I’ve been immersed in the darkness of depression, and suffered from a bout of secondary infertility. And through the grace of God, I’ve emerged, whole and healed on the other side.

But through my experiences, I’ve realized what a stigma and silence there can be. The suffering of isolation and self-condemnation that comes along with these types of suffering.

It doesn’t have to be this way. Through sharing my stories, I want to offer you solidarity, hope, and a share in the peace I’ve been able to find.

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How I Was Set Free From the Darkness of Depression

I remember the darkness.

If I could have skipped the whole holiday season that year, I would have.

I had unknowingly suffered from growing depression for over a year, and it was finally coming to a head. I retreated from the world. My emotions were turning off, and so was my body.

I watched my reproductive system shut down. I suffered from endless fatigue, no matter how much I slept. And I muddled through episodes of what I could only describe as “a fog.” Where the world was thick around me. It took heroic effort to cross a room. To swim through the oppressive atmosphere.

And the worst part was, I didn’t know there was something medically wrong with me. I thought I was being a melodramatic jerk. I thought I was failing at my vocation. I tried to pray my way out of it, to think happy thoughts, to push through the hard days. But nothing worked. I sank lower and lower into my misery, and all the time tried to hide it.

And then I couldn’t any longer. I poured my heart out to a dear friend who helped me recognize the illness I was suffering from. Who looked past the smiling face I showed to the world, and saw the depression festering underneath.

Thanks be to God for her advice.

She didn’t tell me try to fix it myself. She didn’t suggest that maybe I was being too self-centered, or ungrateful, or a bad Christian, or any of the things I had been telling myself.

She told me I needed to get help. That same week, I saw my doctor. I went on antidepressants, and made an appointment for counseling with Pastoral Solutions.

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It Still Hurts – A Story of Temporary Secondary Infertility

My baby.

You were a longshot. Every month, my cycles told me you wouldn’t come. But I never stopped thinking about you.

Never stopped hoping for you.

I always made sure you would be safe and cared for. Even when you were just a glimmer in my heart.

I find myself asking: Why am I even sharing this?

My suffering was short and mild. My story has a happy ending. What cause did I have to complain, when others suffer far worse than I? But I learned something from this trial.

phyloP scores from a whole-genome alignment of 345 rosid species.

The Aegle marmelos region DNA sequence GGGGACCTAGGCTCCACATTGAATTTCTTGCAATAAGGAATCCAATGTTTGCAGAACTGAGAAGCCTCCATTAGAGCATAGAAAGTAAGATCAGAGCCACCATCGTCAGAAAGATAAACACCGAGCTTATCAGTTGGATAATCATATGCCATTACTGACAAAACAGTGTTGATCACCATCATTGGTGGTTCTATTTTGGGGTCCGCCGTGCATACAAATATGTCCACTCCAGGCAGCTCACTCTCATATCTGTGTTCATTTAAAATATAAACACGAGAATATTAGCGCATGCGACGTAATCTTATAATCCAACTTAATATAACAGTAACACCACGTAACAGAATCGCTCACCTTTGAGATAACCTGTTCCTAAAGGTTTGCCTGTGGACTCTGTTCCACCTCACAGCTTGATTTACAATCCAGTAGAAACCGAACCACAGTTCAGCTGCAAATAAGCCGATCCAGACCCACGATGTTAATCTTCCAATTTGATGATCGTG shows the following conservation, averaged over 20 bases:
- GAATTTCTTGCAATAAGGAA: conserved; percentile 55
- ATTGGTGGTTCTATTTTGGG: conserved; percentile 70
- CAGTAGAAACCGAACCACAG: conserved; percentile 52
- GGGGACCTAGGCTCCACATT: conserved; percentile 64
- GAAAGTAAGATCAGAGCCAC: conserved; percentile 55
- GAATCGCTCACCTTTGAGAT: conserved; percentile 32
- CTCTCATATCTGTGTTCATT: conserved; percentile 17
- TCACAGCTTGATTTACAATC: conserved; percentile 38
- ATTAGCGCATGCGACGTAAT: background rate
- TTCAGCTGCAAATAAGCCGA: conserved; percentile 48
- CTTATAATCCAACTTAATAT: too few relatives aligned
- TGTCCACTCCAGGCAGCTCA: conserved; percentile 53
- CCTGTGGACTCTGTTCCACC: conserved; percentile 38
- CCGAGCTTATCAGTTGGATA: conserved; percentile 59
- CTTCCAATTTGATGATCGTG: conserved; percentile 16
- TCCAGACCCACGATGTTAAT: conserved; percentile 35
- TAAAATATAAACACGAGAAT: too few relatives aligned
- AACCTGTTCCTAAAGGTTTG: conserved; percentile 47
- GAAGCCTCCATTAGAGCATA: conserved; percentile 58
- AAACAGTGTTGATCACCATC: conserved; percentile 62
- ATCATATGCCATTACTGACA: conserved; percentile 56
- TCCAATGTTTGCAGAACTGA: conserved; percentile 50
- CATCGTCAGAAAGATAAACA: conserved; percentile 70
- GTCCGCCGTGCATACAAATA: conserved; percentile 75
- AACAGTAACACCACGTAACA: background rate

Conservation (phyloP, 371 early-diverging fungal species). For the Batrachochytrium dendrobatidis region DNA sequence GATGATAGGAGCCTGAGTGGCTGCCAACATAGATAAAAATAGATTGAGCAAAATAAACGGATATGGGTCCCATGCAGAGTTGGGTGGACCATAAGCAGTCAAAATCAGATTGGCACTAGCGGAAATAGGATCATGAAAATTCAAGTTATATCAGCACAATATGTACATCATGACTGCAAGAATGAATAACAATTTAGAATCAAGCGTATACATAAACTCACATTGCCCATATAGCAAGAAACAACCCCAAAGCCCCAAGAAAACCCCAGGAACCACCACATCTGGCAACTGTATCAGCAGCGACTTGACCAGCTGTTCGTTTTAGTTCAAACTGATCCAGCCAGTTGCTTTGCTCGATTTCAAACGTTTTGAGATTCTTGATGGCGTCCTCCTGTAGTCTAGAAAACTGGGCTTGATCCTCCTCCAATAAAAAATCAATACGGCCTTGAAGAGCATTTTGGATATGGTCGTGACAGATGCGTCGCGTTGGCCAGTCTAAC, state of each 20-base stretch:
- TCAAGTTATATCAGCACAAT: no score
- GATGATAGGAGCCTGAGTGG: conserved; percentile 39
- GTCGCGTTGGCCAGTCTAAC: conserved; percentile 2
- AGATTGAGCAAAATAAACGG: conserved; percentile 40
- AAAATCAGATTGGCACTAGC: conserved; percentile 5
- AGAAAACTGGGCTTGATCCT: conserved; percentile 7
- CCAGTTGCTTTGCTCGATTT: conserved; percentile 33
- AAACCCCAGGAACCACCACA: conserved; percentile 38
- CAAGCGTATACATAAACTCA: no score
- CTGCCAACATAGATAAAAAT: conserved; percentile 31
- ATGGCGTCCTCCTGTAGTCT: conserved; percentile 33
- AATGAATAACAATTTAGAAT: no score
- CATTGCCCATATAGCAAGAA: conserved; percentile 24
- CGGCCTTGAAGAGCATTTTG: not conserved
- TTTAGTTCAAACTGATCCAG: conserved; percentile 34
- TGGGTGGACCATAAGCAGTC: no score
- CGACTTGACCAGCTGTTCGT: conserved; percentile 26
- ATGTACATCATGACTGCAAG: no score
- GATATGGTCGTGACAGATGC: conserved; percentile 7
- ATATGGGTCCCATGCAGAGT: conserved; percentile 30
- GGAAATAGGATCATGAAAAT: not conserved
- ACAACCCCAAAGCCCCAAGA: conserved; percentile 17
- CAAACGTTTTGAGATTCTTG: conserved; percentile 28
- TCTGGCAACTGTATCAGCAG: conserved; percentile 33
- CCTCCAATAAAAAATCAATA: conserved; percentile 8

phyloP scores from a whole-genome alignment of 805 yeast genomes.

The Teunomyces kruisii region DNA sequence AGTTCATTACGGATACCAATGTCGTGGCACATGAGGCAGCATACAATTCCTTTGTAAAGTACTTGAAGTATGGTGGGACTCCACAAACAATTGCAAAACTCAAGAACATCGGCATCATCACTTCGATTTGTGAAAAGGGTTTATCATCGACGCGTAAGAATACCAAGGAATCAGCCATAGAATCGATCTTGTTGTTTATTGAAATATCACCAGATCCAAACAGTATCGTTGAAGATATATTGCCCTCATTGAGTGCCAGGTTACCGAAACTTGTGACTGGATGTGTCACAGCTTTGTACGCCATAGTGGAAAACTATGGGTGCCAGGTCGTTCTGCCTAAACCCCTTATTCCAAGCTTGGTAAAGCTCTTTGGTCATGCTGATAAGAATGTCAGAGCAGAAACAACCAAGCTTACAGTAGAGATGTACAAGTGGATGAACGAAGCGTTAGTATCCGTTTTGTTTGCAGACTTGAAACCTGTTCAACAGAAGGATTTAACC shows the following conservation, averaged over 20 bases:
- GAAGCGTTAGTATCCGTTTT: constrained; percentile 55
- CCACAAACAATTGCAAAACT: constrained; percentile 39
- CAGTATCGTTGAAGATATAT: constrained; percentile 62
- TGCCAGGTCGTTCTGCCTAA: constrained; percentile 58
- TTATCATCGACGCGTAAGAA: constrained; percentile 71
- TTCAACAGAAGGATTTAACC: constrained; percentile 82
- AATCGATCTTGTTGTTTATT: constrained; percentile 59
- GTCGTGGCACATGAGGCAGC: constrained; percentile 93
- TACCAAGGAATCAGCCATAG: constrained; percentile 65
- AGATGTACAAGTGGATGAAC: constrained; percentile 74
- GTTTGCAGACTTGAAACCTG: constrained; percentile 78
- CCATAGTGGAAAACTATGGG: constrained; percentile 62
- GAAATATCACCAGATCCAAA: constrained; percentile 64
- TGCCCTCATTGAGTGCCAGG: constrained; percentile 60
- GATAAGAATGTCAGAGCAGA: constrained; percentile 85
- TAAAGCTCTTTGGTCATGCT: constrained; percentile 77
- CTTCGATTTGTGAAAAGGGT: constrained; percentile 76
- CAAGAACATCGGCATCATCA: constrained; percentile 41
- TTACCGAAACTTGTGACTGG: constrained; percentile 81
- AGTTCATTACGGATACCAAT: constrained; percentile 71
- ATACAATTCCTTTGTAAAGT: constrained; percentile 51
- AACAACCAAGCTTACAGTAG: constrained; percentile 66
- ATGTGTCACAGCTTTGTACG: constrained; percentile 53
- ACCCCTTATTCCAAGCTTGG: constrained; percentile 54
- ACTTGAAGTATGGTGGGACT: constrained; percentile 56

I learned that my story is not your story.

It Still Hurts - A Story of Temporary Secondary Infertility

The Healthy Mind Platter

In my very first session of therapy for depression, my counselor introduced two important tools. Strategies to help me monitor and control my stress and moods: the Healthy Mind Platter and the emotional thermometer.

I started using these tools right away. In fact, they took over my life for a few weeks. They were the most important things on my to-do list every day.

As my emotional and mental health stabilized, I found myself settling into a comfortable pattern. I realized that caring for my mental health isn’t only important in emergency situations – it’s important all the time! Even when I’m healthy, I can use the mind platter and emotional thermometer to maintain my wellness.

Now they’re part of my everyday life. Let me tell you what they’re all about.

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We don’t have to constantly live on the verge of losing it. It takes dedication, but we can take back our sanity! Use the Healthy Mind Platter and Emotional Thermometer to maintain wellness.

Joy: the hidden gift I found in depression

I was so unhappy.

But there was something there. 

Something that dragged me out of bed, finally, three hours after I woke up.  Something that made me want to try to be patient for just ONE more minute before I inevitably lost my temper on my kids.  Something that kept me running back to You, God, in prayer, in the Eucharist, in confession.

Begging You to give me the grace to stop. 

To stop being  a failure of a mom, wife, and Christian.

This something kept me going even on my darkest days.

It wasn’t happiness.

But I didn’t know what it was.

It was joy.

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